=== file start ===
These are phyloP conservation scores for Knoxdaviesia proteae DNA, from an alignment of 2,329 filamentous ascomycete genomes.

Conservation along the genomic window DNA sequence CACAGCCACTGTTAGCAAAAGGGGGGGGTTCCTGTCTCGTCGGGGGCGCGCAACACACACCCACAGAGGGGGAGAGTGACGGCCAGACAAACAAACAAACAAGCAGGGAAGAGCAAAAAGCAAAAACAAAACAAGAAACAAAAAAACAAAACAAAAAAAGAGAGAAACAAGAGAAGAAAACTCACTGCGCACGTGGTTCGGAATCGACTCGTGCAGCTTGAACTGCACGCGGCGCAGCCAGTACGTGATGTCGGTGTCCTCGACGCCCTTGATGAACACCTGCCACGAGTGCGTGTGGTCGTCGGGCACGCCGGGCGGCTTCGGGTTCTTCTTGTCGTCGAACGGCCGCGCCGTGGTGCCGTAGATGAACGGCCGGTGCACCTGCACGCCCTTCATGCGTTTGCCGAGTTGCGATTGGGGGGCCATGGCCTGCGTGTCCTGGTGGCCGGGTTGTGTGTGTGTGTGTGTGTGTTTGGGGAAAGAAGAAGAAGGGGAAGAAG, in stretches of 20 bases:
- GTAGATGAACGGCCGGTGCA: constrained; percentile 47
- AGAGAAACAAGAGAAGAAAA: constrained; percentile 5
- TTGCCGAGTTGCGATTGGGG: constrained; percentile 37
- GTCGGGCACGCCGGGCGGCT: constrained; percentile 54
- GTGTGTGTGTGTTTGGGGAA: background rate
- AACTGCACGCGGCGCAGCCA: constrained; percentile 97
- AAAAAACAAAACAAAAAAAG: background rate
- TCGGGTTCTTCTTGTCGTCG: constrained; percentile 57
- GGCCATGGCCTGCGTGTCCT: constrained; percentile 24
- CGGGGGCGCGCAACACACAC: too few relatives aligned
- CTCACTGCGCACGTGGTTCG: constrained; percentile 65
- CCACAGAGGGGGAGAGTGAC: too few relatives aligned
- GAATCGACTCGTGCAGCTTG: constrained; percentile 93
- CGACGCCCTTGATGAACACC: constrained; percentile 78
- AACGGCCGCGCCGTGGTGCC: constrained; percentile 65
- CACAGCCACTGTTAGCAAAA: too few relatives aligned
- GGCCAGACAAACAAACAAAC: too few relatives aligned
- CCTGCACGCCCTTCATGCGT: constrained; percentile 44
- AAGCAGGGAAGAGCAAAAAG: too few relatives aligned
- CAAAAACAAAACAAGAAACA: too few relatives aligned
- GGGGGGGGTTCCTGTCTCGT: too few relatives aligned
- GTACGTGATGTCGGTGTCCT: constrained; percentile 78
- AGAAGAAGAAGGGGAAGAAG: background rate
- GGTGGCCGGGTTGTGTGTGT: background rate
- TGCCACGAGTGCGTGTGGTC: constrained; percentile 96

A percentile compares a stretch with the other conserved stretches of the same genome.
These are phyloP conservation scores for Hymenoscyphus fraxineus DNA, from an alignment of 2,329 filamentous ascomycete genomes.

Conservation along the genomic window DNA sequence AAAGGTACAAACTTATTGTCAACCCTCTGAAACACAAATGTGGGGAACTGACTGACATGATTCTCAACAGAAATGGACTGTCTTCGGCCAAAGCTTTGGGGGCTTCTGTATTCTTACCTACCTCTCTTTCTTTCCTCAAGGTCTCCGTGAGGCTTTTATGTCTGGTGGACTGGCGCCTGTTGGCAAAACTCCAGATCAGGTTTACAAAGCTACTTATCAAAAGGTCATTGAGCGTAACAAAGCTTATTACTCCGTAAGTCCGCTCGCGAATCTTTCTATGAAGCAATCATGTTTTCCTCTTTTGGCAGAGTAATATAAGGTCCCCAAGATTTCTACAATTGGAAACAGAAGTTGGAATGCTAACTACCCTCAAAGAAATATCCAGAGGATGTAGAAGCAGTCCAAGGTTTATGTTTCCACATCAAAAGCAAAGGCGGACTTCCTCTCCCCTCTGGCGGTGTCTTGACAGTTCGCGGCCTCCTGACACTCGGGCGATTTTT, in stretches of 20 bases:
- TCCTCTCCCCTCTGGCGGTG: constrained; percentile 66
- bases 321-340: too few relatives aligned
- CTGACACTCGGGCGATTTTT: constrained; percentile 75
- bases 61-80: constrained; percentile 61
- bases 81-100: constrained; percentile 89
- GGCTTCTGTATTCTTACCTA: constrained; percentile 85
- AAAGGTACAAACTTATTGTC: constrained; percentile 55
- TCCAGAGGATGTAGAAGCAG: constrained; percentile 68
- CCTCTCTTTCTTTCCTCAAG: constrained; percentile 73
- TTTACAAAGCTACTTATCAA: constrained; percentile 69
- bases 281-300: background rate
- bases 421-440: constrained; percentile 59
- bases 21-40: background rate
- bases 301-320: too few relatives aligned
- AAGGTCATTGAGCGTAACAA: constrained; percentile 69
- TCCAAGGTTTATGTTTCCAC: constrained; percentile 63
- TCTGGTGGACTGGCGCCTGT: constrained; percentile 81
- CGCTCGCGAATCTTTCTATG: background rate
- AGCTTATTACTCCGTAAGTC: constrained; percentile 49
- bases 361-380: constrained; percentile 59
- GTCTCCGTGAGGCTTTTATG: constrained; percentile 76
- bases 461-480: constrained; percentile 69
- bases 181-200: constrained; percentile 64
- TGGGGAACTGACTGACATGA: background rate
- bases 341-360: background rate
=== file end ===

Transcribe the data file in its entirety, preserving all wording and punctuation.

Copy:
These are phyloP conservation scores for Knoxdaviesia proteae DNA, from an alignment of 2,329 filamentous ascomycete genomes.

Conservation along the genomic window DNA sequence CACAGCCACTGTTAGCAAAAGGGGGGGGTTCCTGTCTCGTCGGGGGCGCGCAACACACACCCACAGAGGGGGAGAGTGACGGCCAGACAAACAAACAAACAAGCAGGGAAGAGCAAAAAGCAAAAACAAAACAAGAAACAAAAAAACAAAACAAAAAAAGAGAGAAACAAGAGAAGAAAACTCACTGCGCACGTGGTTCGGAATCGACTCGTGCAGCTTGAACTGCACGCGGCGCAGCCAGTACGTGATGTCGGTGTCCTCGACGCCCTTGATGAACACCTGCCACGAGTGCGTGTGGTCGTCGGGCACGCCGGGCGGCTTCGGGTTCTTCTTGTCGTCGAACGGCCGCGCCGTGGTGCCGTAGATGAACGGCCGGTGCACCTGCACGCCCTTCATGCGTTTGCCGAGTTGCGATTGGGGGGCCATGGCCTGCGTGTCCTGGTGGCCGGGTTGTGTGTGTGTGTGTGTGTGTTTGGGGAAAGAAGAAGAAGGGGAAGAAG, in stretches of 20 bases:
- GTAGATGAACGGCCGGTGCA: constrained; percentile 47
- AGAGAAACAAGAGAAGAAAA: constrained; percentile 5
- TTGCCGAGTTGCGATTGGGG: constrained; percentile 37
- GTCGGGCACGCCGGGCGGCT: constrained; percentile 54
- GTGTGTGTGTGTTTGGGGAA: background rate
- AACTGCACGCGGCGCAGCCA: constrained; percentile 97
- AAAAAACAAAACAAAAAAAG: background rate
- TCGGGTTCTTCTTGTCGTCG: constrained; percentile 57
- GGCCATGGCCTGCGTGTCCT: constrained; percentile 24
- CGGGGGCGCGCAACACACAC: too few relatives aligned
- CTCACTGCGCACGTGGTTCG: constrained; percentile 65
- CCACAGAGGGGGAGAGTGAC: too few relatives aligned
- GAATCGACTCGTGCAGCTTG: constrained; percentile 93
- CGACGCCCTTGATGAACACC: constrained; percentile 78
- AACGGCCGCGCCGTGGTGCC: constrained; percentile 65
- CACAGCCACTGTTAGCAAAA: too few relatives aligned
- GGCCAGACAAACAAACAAAC: too few relatives aligned
- CCTGCACGCCCTTCATGCGT: constrained; percentile 44
- AAGCAGGGAAGAGCAAAAAG: too few relatives aligned
- CAAAAACAAAACAAGAAACA: too few relatives aligned
- GGGGGGGGTTCCTGTCTCGT: too few relatives aligned
- GTACGTGATGTCGGTGTCCT: constrained; percentile 78
- AGAAGAAGAAGGGGAAGAAG: background rate
- GGTGGCCGGGTTGTGTGTGT: background rate
- TGCCACGAGTGCGTGTGGTC: constrained; percentile 96

A percentile compares a stretch with the other conserved stretches of the same genome.
These are phyloP conservation scores for Hymenoscyphus fraxineus DNA, from an alignment of 2,329 filamentous ascomycete genomes.

Conservation along the genomic window DNA sequence AAAGGTACAAACTTATTGTCAACCCTCTGAAACACAAATGTGGGGAACTGACTGACATGATTCTCAACAGAAATGGACTGTCTTCGGCCAAAGCTTTGGGGGCTTCTGTATTCTTACCTACCTCTCTTTCTTTCCTCAAGGTCTCCGTGAGGCTTTTATGTCTGGTGGACTGGCGCCTGTTGGCAAAACTCCAGATCAGGTTTACAAAGCTACTTATCAAAAGGTCATTGAGCGTAACAAAGCTTATTACTCCGTAAGTCCGCTCGCGAATCTTTCTATGAAGCAATCATGTTTTCCTCTTTTGGCAGAGTAATATAAGGTCCCCAAGATTTCTACAATTGGAAACAGAAGTTGGAATGCTAACTACCCTCAAAGAAATATCCAGAGGATGTAGAAGCAGTCCAAGGTTTATGTTTCCACATCAAAAGCAAAGGCGGACTTCCTCTCCCCTCTGGCGGTGTCTTGACAGTTCGCGGCCTCCTGACACTCGGGCGATTTTT, in stretches of 20 bases:
- TCCTCTCCCCTCTGGCGGTG: constrained; percentile 66
- bases 321-340: too few relatives aligned
- CTGACACTCGGGCGATTTTT: constrained; percentile 75
- bases 61-80: constrained; percentile 61
- bases 81-100: constrained; percentile 89
- GGCTTCTGTATTCTTACCTA: constrained; percentile 85
- AAAGGTACAAACTTATTGTC: constrained; percentile 55
- TCCAGAGGATGTAGAAGCAG: constrained; percentile 68
- CCTCTCTTTCTTTCCTCAAG: constrained; percentile 73
- TTTACAAAGCTACTTATCAA: constrained; percentile 69
- bases 281-300: background rate
- bases 421-440: constrained; percentile 59
- bases 21-40: background rate
- bases 301-320: too few relatives aligned
- AAGGTCATTGAGCGTAACAA: constrained; percentile 69
- TCCAAGGTTTATGTTTCCAC: constrained; percentile 63
- TCTGGTGGACTGGCGCCTGT: constrained; percentile 81
- CGCTCGCGAATCTTTCTATG: background rate
- AGCTTATTACTCCGTAAGTC: constrained; percentile 49
- bases 361-380: constrained; percentile 59
- GTCTCCGTGAGGCTTTTATG: constrained; percentile 76
- bases 461-480: constrained; percentile 69
- bases 181-200: constrained; percentile 64
- TGGGGAACTGACTGACATGA: background rate
- bases 341-360: background rate